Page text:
Why Jimmy Can’t Read in Chicago

Erin Geary:

The letter of the day is B: Bureaucracy, benefits, and billions

The school reading wars have raged since the 1800s and consists of two camps: Those who believe that children learn to read through phonics and those that believe that children read using a whole language approach. A third recent addition to the ongoing battle over how to teach reading skills is referred to as balanced literacy, which combines the best of both phonics and whole language.

In preschool and kindergarten after recognizing each letter of the alphabet both in lower and upper case, phonics teaches that letters have their own corresponding sounds and that some consonants can be blended to form new sounds. Children are not taught letter sounds in alphabetical order, rather pupils ate instructed in an order of hierarchal importance based on frequency. First, for example, teachers may start letter sounds based on each child’s name before moving on to the letters: s, t, p, n, i, and a. It’s quite easy to make numerous words from these initial letters, their sounds, and rhyming words—sit, pit, nit, sat, pat, sin, pin, tin, etc. Words can easily be deconstructed by their individual letter sounds then brought together as a word: S-i-t, sit.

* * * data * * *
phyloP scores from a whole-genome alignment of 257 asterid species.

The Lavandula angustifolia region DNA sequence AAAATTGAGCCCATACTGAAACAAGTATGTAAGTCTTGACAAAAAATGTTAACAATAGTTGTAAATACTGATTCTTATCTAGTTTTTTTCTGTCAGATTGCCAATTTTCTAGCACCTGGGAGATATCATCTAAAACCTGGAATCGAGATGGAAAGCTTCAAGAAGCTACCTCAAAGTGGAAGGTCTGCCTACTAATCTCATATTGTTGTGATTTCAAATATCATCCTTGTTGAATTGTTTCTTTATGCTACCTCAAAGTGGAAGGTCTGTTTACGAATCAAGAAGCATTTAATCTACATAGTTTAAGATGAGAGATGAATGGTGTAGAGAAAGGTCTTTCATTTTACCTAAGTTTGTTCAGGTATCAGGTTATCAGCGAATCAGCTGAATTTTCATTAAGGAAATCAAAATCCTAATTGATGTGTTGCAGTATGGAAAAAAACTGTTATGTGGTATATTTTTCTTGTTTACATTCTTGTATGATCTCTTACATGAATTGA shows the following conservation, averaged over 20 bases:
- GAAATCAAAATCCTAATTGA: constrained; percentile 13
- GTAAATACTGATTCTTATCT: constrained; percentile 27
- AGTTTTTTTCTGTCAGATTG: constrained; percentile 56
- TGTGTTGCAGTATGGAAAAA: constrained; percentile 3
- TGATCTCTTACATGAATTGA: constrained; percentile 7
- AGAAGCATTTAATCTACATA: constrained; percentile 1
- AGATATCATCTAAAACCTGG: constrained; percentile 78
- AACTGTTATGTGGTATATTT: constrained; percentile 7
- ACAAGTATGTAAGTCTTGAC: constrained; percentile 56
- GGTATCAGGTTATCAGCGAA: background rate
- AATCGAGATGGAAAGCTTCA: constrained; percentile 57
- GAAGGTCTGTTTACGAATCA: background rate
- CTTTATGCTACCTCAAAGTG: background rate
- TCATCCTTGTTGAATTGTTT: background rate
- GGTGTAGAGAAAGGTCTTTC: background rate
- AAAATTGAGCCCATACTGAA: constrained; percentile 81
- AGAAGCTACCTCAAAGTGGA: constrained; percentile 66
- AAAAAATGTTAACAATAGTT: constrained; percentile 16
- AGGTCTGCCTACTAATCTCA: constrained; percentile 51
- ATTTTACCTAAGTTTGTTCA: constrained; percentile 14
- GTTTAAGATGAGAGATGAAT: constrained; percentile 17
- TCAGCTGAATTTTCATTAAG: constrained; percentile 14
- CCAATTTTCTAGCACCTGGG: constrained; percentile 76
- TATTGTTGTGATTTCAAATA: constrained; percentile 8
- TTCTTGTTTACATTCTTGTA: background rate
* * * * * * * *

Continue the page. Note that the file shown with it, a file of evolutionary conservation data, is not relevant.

Naturally, not all words in the English language can be decoded in this way, and these words are the ones known as sight words (e.g. the, she, said), which must be memorized. Teachers have been using the 220 Dolch sight words, which were considered the most frequently used sight words seen by readers (excluding nouns) for kindergarten through the second grade since they appeared in the 1930s. The Fry list, first appearing in 1957 and updated in 1980, focused its attention on the1,000 most frequently used words beyond grade two. Both lists need children to memorize rather than sound out words, which is a whole language approach.